Maybe it's that women now typically work outside the home. In the 60's they were still at home, for the most part.

                                            1. re: Querencia

                                              I don't have a clue what that means. Well, unless it's a single household. Two people cooking together in the kitchen can turn out a good meal quite easily.

                                              1. re: c oliver

                                                And get the table set and the home ready for guests.

                                                1. re: Candy

                                                  Which I've done even a day in advance :) And covered the table with a sheet!

                                                  1. re: c oliver

                                                    But not all husbands will help! I have the short end of the stick there, unfortunately. I love "dinner parties" or whatever other name one wants to give. Anything is possible as long as you give yourself three or four (mostly partial)days to prepare, at least that's what I find. For some people that is too much, I know. But for me, well it hasn't stopped me yet ;-)

                                                      1. re: c oliver

                                                        One person can swing it, if they really want to. Why put the blame on your poor spouse? I never faulted mine, it was always my idea to have the silly party in the first place!

                                                        1. re: c oliver

                                                          We both work so of my husband can do the heavy cleaning while I prep food things go much more smoothly

                                                          1. re: melpy

                                                            That's kinda how it works for us. And Bob is great about doing all/lots of the cleanup as I'm cooking.

                                                  2. re: c oliver

                                                    Yes but if both people work, putting together a good dinner is still difficult. Back in the day when it was more typical for women to not work outside the home, they had all day to prepare for a dinner party.

                                                    I also think the changes in the work environment contribute too. Less and less people work a typical 9-5, home by 530 or 6 sort of job. Also there's a lot less "have the boss and the mrs. over for dinner" type of entertaining as well.

                                                    1. re: juliejulez

                                                      When we were working and raising kids, "dinner parties" were generally on Saturday evening.

                                                      1. re: c oliver

                                                        For me at least, Saturdays are filled with errands, laundry, chores, etc etc. Not a ton of time to do them during the week between long work hours and a longish commute (about 30 minutes each way). I know for me at least (we don't have kids), getting the house ready and making a few things for our Super Bowl party was exhausting... I can't imagine doing that on a regular basis and I bet most people these days can't.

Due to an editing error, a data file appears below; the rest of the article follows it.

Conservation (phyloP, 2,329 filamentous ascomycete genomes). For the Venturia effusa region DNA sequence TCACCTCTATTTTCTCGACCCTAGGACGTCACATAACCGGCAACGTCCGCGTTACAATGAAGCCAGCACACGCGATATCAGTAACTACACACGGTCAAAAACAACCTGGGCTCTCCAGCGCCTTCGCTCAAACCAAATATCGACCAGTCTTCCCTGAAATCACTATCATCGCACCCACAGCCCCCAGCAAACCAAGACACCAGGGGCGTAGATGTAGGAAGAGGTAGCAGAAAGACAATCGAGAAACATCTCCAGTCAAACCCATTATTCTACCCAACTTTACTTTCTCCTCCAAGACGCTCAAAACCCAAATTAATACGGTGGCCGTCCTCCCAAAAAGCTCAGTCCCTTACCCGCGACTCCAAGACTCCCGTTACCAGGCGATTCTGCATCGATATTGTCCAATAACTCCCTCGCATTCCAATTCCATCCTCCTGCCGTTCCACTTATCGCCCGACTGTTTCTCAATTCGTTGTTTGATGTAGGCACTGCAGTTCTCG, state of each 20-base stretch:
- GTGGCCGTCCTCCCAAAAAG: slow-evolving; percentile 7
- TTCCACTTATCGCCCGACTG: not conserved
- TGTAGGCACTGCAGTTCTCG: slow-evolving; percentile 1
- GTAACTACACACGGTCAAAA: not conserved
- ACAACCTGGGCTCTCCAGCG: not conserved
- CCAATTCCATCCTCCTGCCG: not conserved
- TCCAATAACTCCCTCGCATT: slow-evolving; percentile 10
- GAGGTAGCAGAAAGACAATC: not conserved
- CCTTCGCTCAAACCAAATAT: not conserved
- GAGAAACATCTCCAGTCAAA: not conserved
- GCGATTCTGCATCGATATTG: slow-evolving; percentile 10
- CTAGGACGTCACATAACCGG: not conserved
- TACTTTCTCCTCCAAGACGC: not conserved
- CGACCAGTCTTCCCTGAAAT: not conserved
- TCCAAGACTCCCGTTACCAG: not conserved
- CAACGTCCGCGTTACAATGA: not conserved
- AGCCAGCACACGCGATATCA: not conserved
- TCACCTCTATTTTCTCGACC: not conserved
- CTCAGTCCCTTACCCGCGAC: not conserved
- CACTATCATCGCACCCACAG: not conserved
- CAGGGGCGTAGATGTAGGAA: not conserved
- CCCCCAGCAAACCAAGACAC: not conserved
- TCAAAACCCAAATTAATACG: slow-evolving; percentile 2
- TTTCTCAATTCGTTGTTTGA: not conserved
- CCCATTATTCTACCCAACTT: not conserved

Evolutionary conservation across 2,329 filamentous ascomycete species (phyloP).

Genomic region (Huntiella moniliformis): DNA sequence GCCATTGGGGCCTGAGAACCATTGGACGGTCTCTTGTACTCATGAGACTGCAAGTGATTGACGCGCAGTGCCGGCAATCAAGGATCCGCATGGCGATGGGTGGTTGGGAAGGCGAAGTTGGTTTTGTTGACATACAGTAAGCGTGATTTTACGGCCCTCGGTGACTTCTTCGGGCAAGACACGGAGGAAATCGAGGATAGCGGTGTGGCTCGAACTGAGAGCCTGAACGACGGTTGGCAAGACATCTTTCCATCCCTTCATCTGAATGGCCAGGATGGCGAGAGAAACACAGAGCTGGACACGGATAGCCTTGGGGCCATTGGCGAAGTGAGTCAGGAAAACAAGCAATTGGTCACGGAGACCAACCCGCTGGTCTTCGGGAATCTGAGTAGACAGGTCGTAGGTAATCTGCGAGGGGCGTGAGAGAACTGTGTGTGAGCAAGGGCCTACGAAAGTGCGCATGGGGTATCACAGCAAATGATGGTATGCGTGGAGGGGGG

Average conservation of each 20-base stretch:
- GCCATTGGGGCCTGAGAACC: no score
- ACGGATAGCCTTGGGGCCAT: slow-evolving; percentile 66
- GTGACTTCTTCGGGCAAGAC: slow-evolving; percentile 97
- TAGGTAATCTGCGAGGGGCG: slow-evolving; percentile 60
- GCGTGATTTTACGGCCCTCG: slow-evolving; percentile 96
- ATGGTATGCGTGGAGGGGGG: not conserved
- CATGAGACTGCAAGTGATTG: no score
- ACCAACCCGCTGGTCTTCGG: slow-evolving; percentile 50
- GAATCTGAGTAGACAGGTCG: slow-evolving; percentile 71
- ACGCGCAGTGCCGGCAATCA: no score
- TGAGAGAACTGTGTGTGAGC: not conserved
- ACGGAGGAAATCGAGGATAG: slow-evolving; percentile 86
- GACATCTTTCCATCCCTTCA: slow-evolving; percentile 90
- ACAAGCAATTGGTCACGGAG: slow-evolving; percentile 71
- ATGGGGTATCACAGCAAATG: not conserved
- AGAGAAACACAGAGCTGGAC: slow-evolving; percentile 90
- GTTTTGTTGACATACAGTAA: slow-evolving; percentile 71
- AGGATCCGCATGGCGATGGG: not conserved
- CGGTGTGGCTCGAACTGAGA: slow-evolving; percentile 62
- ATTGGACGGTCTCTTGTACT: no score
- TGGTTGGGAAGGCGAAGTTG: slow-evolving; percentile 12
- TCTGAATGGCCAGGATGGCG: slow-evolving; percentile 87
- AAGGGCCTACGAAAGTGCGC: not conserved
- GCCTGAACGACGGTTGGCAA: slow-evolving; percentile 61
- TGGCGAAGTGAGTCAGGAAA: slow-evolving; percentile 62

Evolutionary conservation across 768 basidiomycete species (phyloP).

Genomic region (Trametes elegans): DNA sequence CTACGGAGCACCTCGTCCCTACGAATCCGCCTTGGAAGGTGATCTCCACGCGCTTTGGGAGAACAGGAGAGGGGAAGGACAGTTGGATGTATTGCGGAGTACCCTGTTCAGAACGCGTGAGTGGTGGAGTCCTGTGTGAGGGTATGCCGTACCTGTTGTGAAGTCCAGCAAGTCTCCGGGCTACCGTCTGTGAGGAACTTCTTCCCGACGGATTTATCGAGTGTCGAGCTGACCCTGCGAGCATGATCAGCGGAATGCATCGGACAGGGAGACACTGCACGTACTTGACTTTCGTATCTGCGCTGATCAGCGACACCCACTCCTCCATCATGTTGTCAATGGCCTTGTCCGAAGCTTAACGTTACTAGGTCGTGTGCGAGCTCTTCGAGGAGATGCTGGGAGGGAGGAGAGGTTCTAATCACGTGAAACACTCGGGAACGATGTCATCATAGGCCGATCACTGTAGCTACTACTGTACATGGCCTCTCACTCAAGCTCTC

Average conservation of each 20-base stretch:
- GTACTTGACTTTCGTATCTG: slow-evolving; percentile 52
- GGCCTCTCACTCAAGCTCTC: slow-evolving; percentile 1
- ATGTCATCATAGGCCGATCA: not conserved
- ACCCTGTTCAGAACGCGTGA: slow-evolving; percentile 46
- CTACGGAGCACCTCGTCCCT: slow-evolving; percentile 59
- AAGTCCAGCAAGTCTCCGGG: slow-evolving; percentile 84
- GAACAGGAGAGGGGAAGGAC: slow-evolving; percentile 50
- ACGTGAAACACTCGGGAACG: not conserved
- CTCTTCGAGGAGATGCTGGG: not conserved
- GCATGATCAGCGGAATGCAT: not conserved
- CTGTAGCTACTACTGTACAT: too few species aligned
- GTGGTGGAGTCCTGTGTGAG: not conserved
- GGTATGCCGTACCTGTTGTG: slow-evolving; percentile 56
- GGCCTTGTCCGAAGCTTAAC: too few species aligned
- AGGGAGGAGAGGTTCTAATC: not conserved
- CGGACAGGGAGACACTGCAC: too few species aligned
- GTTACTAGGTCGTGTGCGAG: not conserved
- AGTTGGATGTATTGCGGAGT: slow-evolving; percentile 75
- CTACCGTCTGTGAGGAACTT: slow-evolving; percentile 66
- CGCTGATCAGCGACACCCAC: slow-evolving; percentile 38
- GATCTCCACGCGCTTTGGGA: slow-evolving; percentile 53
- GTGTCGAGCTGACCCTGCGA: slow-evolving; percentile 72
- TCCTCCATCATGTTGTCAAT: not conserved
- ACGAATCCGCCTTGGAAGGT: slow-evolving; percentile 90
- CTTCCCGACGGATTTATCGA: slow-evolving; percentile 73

1. re: juliejulez

                                                          my MerMer and Poppa remember growing up with "help" being in the house even though they both were not from particularly affluant homes .. both told stories of parties.. My Mom though remebers her parents entertaining and her mother worked outside the home ( very odd amongst her friends) My parenst entertain often..both big parties of 40-60 and dinner from 6-12 btoh work outside the home....Some people play golf...some go to vegas,,, my parents entertain for fun...

                                                          1. re: girloftheworld

                                                            That's a perfect description...to entertain for fun! It's a hobby as much as anything. If you don't enjoy it, no reason to do it.

                                                            1. re: girloftheworld

                                                              Agree with coll that's a great way to describe it. None of them are wrong. We also entertain for the fun of gathering our friends around the table and eating whatever and however. (Been know to put out a roll of paper towels if it's ribs! And that's still a dinner party to us.)

                                                              1. re: c oliver

                                                                Ina Garten sort of represents casual elegance to me. She knows how to set a lovely table and she of course is a *fabulous* cook.However she always places emphasis on what you are expressing c oliver, the gathering of friends, family to *break bread* together and the whole *food is love* philosophy.

                                                                1. re: MamasCooking

                                                                  And if that ain't a dinner party, then I don't know what is.

                                                2. I suppose it depends upon your peer group.

                                                  It is getting more rare amongst my friends. We are all 50 plus professionals- mostly in private practice medical and law. It seems like we are always going to charity auction events and we are being invited to sit at a "group table". I am actually going to one tonight, instead of going to someone's house for a dinner party.

                                                  Parties at someone's home for certain occasions are more frequent ( oscar night, Super Bowl, Olympics, political events, etc). The standard "dinner party" for 4 to 8 is getting rare with us.